Variety of LRT station designs planned in St. Louis Park

The neighborhood station type would be used at Wooddale Avenue. The town square station type would be used at Belt Line Boulevard. The landmark station type would be used at Louisiana Avenue. The landscape station type would not be used in St. Louis Park.
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The town square station type would be used at Belt Line Boulevard.

Southwest Light Rail Transit line planners envision variety in three stations proposed for St. Louis Park.

All stations along the line would contain the same dimensions and layout to help riders locate ticket machines and other features, but the architectural elements would vary, according to a set of recommendations.

The light rail line’s project office has suggested four types of station varying from bold to understated for the line, which would run from Mitchell Road in Eden Prairie through Minnetonka, Hopkins and St. Louis Park to downtown Minneapolis, where it would continue on to downtown St. Paul as part of the Green Line. Service would begin in 2019, under the current project schedule.

The stations designs are unique to the Southwest Light Rail Transit line but take inspiration from the existing Green Line, said Manager of Design Ryan Kronzer at an April 8 open house at St. Louis Park City Hall.

Designers considered the physical aspects of each station area to find a type that fit best, Kronzer said. For example, they noted that the Wooddale Avenue station area includes dense residential development with tight spaces while the Belt Line station area provides a blank canvas with redevelopment potential. The Louisiana Avenue station would be in an area currently containing warehouses.

All the stations will feature concrete, steel and glass.

The most understated type of design for the line, the landscape station type, is not currently proposed for any of the St. Louis Park stations. Designed for a natural setting or a gateway to natural features, planners have proposed using the landscape station type at 21st Street in Minneapolis, Penn Avenue near a regional trail and the Opus Station in Minnetonka. The station type features a low-profile station with a flat roof.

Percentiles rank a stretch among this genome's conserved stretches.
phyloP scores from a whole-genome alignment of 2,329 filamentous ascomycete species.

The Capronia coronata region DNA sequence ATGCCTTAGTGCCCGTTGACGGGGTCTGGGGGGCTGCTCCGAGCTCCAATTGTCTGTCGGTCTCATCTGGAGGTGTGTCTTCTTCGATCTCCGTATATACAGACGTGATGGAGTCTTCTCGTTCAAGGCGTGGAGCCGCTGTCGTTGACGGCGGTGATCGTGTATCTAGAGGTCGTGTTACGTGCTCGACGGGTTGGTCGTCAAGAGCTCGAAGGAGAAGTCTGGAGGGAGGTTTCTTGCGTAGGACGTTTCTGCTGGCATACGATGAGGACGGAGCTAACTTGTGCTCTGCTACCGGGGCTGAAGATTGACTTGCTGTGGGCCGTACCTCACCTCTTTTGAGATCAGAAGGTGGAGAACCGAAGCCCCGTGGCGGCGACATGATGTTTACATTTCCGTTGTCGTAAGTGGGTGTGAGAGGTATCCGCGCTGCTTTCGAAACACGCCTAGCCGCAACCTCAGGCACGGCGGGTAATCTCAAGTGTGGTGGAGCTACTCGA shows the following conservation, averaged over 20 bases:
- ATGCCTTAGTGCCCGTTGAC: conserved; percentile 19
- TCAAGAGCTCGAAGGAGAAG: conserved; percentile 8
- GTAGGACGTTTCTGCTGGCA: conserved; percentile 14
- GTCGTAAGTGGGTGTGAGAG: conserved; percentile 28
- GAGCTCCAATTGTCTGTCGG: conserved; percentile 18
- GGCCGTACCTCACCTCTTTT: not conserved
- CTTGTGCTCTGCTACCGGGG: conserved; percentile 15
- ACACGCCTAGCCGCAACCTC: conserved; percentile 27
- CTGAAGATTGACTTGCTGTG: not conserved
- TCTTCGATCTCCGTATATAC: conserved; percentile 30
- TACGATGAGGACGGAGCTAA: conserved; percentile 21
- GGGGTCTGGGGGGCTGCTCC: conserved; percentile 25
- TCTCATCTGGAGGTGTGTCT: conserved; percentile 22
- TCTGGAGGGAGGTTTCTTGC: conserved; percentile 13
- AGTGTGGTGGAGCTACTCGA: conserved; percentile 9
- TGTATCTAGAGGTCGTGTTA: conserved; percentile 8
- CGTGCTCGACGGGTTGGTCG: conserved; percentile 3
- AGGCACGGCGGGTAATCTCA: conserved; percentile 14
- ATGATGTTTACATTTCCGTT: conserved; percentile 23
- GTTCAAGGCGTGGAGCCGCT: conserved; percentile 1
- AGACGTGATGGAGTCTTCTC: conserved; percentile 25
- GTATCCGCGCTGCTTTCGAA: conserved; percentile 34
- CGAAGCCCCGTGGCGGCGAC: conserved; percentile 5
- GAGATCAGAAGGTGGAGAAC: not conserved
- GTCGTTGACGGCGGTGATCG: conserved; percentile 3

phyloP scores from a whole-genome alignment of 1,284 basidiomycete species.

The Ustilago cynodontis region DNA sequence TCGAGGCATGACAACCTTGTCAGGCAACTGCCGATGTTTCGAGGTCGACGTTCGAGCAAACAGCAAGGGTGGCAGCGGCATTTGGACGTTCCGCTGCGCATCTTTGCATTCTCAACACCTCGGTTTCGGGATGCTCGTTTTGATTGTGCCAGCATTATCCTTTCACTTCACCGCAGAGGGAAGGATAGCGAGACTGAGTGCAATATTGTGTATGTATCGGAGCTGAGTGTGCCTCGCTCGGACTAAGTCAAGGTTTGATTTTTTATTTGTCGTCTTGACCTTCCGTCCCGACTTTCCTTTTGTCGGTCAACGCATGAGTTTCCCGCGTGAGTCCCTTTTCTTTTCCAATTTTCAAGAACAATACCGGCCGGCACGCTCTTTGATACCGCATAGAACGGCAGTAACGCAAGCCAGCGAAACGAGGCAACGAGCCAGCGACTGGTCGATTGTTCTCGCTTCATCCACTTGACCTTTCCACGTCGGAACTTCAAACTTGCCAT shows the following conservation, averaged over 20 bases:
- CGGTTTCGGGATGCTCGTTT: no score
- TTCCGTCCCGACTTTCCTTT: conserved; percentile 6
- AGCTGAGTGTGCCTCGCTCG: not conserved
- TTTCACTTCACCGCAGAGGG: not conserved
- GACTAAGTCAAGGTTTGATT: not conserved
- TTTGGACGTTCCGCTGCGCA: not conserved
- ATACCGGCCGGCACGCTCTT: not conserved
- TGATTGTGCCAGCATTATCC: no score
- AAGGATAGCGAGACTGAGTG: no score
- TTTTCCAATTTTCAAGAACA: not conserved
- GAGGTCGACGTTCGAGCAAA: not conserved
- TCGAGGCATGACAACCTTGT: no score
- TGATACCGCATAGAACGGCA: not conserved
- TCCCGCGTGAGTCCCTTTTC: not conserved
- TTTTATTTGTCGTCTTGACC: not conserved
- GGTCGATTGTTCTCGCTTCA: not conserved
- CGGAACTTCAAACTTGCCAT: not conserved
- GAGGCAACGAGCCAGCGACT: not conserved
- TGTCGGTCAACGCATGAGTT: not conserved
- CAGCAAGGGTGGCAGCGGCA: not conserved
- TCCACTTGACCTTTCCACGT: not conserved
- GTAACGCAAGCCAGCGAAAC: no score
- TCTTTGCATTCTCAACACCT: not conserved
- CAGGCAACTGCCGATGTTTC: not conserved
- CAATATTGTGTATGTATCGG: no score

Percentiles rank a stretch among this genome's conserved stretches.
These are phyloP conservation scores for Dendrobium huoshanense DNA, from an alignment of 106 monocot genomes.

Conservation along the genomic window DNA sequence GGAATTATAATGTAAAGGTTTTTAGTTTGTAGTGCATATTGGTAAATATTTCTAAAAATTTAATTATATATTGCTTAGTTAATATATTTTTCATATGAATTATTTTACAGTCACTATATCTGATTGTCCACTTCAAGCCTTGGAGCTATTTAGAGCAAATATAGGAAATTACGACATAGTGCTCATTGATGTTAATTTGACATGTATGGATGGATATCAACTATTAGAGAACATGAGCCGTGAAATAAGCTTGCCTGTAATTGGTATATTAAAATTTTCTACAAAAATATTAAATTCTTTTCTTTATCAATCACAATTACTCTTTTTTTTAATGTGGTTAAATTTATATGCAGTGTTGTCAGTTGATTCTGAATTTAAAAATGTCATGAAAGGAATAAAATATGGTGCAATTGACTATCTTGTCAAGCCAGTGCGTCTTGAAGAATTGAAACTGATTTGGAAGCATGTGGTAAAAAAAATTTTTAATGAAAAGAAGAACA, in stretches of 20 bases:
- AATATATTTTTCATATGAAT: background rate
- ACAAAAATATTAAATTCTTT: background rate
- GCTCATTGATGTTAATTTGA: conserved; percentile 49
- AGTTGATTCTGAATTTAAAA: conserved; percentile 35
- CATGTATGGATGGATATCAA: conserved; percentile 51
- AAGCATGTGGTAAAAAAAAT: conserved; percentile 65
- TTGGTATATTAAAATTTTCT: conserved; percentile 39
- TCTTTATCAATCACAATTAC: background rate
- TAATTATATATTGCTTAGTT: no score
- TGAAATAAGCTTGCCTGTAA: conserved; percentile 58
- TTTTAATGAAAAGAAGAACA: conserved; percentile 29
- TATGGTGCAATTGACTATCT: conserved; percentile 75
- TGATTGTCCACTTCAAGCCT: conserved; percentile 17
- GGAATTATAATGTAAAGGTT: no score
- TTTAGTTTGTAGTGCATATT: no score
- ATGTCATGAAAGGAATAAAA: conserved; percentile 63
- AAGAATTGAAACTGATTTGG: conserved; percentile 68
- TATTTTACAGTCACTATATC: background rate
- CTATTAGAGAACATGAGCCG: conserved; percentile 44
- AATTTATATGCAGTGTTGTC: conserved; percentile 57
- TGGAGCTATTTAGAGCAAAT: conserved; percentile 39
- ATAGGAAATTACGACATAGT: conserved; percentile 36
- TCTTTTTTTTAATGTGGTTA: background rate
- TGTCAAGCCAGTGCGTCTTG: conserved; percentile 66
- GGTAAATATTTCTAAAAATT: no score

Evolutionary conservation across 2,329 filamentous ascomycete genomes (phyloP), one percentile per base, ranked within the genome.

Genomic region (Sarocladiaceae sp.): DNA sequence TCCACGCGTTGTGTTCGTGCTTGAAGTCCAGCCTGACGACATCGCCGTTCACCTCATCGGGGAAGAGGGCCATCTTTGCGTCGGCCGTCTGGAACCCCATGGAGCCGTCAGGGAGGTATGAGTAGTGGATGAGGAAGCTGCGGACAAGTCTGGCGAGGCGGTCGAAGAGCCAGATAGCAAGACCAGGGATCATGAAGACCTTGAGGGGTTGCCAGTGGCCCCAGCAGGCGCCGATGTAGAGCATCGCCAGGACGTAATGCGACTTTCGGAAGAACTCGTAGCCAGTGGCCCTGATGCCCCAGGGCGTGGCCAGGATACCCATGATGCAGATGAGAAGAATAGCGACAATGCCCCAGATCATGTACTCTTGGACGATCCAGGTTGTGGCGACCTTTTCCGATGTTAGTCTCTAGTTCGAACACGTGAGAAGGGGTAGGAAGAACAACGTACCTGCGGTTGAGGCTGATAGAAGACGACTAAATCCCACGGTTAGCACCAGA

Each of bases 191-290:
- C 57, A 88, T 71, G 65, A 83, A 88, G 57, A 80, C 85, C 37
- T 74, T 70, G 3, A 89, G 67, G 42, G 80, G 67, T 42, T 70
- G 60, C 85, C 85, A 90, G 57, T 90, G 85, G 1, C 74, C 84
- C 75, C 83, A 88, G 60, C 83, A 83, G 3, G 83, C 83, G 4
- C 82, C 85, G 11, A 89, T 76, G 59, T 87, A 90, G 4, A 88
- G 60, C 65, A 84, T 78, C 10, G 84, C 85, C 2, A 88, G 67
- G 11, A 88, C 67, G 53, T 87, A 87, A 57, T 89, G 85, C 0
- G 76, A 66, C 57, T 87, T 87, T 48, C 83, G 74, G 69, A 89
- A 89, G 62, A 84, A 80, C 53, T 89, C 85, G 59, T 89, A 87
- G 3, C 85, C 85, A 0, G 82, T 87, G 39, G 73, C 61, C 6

The station at Wooddale Avenue in St. Louis Park would contain a neighborhood station type of design, according to a set of suggestions from the project office, which is more high profile than the landscape design and is intended to be sensitive to the pedestrian scale of the surrounding area and engages with neighborhood features, according to the project’s “Extending Tracks” newsletter.

Unlike the landscape station type, the neighborhood station type would contain two roofs, with one suspended above the other.

The Wooddale station is near newer mixed-use development and established neighborhoods, “Extending Tracks” notes. Buses would provide connections on 36th Street and Yosemite Street.

The more prominent town square station type is proposed at a station at Belt Line Boulevard. The design recognizes a significant place in the community and is intended to enhance public spaces, “Extending Tracks” states. It includes a “lantern element” that projects through the roof, said Senior Project Coordinator Sarah Ghandour during a presentation.

The Belt Line station would contain a park-and-ride lot with 540 stalls and bus connections. Planners are considering opportunities for a redevelopment at the station site.

The boldest station design, the landmark station type, is proposed for a station at Louisiana Avenue. Larger elements, including a pair of roofs set at angles to each other, would add visibility.

The station would actually be located along Oxford Street east of Louisiana Avenue and north of Methodist Hospital. A park-and-ride lot of 230 stalls is proposed while buses would drop off riders at Louisiana Avenue and Oxford Street.

The colors of roofs and design elements, textures and patterns will provide more variability among stations along the line, Ghandour said.

Different colors will provide visual cues to riders about which station they are approaching, said Laura Baenen, communications manager for the project. The differentiation could be helpful for people who cannot hear well, who have limited English skills or who are simply in a hurry.

Artwork at each station would also provide wayfinding, Baenen said.

“It’s not just to make it pretty,” Baenen said. “It really does have a purpose.”

Artwork could reference the history of a station area or its natural characteristics. For example, the Fairview Avenue Station on the Green Line in St. Paul includes acorns and oak leaves while a station near the Capitol contains the Minnesota Bill of Rights.